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The Importance of a Municipal Lien Search

Performing a municipal lien search is crucial when purchasing property in this day and age. In many cases there are unknown or undisclosed fees, costs or other issues that will impact a buyer post-closing. In addition a municipal lien search generally will assist a seller in complying with contractual terms to avoid a default. Examples…

Short Sales – Working with Second Lenders

Anyone who works with short sales knows that it can be very difficult to get short sales approved when there is a second (or even third lender). To successfully complete a short sale, ALL lenders (among others) must agree. The problem is that in many instances, they do not. In fact, we have seen situations…

A New Buyer Can Be Substituted for One Who Walked

We have learned of a very interesting development with respect to Bank of America. Bank of America has advised that it will permit a new buyer to step into the shoes of a buyer who has walked away from a transaction.  Furthermore, Bank of America has advised that the process will not have to begin…

Deficiencies and Deficiency Judgements

We spend a great deal of time counseling prospective short sale sellers regarding the advantages of attempting to pursue a short sale rather than allowing their property to go through the foreclosure process. Many people do not realize that the foreclosure process is a two step process. The first step is the sale of the…

Bank of America Realtor/Broker Listing Agent Certification – Questions and Answers

The new Bank of America Realtor/Broker Listing Agent Certification (the “Certification”) has fostered some significant concern among real estate agents. The most common questions and our comments/responses are as follows: 1. Question: Does paragraph 1 of the Certification mean that Bank of America will not pay a commission. Answer: No! Bank of America never paid…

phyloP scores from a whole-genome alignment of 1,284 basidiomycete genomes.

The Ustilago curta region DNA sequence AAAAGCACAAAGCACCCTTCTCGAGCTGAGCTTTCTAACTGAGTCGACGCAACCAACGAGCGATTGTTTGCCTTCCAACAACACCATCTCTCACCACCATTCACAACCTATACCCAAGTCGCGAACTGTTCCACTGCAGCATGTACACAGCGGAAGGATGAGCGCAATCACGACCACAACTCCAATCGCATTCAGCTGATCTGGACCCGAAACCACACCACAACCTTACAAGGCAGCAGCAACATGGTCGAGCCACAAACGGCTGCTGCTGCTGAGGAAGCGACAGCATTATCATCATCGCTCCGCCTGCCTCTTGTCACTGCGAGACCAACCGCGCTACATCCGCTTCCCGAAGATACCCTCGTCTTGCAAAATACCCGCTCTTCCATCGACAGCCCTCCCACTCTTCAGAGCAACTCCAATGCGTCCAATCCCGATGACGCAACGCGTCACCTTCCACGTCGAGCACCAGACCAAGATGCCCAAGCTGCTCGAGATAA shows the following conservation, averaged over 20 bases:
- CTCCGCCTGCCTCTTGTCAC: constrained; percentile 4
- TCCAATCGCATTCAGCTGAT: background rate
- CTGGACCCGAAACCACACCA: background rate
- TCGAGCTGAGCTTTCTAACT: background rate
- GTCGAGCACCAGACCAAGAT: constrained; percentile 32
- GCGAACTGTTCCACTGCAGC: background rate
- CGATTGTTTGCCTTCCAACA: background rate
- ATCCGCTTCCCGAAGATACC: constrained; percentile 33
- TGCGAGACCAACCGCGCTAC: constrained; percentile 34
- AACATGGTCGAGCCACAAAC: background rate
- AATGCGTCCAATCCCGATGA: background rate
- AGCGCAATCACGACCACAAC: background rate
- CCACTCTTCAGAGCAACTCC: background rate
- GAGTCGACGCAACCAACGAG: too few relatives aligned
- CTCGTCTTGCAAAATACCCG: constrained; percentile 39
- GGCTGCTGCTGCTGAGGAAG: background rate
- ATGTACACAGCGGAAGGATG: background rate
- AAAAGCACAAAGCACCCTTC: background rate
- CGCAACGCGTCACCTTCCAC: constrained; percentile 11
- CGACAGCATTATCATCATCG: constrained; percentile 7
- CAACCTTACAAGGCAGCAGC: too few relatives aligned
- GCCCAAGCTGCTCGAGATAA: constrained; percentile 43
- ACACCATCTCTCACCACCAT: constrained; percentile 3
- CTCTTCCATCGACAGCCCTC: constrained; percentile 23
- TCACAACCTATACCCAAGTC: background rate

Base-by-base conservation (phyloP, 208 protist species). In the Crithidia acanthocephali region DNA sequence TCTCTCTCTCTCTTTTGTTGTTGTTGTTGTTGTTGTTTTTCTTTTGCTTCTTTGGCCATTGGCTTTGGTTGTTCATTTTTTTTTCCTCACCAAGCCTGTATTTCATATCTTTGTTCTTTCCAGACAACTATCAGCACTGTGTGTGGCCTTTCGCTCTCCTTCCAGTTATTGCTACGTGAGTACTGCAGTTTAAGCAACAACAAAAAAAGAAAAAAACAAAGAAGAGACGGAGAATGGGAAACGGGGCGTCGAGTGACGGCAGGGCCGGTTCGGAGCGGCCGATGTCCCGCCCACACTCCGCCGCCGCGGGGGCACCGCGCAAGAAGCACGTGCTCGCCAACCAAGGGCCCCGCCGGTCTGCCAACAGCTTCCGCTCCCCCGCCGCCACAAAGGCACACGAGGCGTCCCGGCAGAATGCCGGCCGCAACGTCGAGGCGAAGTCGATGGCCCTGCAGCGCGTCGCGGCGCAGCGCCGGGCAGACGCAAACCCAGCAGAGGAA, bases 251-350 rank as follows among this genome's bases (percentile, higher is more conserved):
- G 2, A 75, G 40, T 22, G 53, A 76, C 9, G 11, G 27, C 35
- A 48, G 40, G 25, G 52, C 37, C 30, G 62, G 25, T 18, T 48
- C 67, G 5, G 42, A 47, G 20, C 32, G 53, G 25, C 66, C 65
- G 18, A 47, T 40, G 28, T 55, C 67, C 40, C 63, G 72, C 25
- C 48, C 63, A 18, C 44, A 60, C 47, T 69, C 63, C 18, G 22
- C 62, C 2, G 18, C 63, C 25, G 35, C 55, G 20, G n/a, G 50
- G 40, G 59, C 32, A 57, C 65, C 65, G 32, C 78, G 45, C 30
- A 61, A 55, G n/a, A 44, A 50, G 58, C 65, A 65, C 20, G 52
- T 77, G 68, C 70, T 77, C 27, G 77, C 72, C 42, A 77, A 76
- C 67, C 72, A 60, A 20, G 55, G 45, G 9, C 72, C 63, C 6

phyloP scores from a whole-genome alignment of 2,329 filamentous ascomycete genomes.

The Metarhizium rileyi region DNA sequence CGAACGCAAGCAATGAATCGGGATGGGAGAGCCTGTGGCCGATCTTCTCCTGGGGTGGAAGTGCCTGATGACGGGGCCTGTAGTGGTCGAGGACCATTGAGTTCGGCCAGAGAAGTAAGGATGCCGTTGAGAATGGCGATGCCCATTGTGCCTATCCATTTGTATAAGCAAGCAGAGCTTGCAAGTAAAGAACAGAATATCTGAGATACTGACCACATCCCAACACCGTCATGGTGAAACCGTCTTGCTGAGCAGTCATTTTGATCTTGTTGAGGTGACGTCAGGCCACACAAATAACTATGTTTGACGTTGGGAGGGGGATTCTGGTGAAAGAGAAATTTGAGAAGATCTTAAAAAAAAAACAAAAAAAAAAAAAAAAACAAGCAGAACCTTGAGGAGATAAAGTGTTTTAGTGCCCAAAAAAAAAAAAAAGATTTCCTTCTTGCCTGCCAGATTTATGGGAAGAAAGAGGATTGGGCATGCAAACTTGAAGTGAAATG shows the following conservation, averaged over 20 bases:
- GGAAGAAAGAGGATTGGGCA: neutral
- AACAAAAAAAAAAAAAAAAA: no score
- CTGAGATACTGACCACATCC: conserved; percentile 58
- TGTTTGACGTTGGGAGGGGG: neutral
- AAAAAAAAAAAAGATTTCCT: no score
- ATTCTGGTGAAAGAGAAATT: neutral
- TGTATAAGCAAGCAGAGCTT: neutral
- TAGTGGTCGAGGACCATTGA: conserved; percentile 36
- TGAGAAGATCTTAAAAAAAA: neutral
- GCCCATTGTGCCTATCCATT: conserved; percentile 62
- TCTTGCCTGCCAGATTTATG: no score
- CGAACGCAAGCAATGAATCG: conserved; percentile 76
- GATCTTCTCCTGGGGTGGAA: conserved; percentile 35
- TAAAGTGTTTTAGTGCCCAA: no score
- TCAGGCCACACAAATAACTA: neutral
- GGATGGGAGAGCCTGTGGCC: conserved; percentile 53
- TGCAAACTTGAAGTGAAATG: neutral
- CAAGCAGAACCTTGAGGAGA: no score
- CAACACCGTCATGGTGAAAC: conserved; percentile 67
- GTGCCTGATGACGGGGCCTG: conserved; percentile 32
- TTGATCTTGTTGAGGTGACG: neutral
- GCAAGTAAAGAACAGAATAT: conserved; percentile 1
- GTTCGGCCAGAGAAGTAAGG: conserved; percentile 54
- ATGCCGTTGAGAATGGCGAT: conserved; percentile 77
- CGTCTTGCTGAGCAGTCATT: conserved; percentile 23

Wells Fargo Short Sale Addendum

As expected, Wells Fargo has followed suit with Bank of America and has put out a new Short Sale Affidavit (attached hereto). Similar to the agreements recently published by Bank of America, Wells Fargo appears to be getting more aggressive in trying to curb flips and low offers and is now requiring realtors and closing…

Bank of America Document Warning

Please be advised that Bank of America is now requiring the parties to a short sale transaction to execute certain form documents before they will consider your short sale for approval. The buyer and seller will be required to execute a new addendum, and somewhat interestingly, the agents involved in the transaction will also need…

Nonlawyer Assisting the Short Sale Seller: Ministerial Acts or UPL?

As you know, short sale negotiations (and negotiators) are coming under great scrutiny by local and federal authorities. There are significant new disclosures for non-attorneys, and now the Florida Bar is weighing in on the subject. In essence, various proposals under consideration by the Florida Bar suggest that a great deal of the short sale…

FTC Issues New Rules for MARS

The Federal Trade Commission (FTC) has issued new rules that might impact real estate practitioners who represent clients involved in short sale transactions. The Mortgage Assistance Relief Services (“MARS”) regulations define anyone providing services which assist or attempt to assist the consumer in negotiating a short sale as a “MARS” provider. Depending on certain factors,…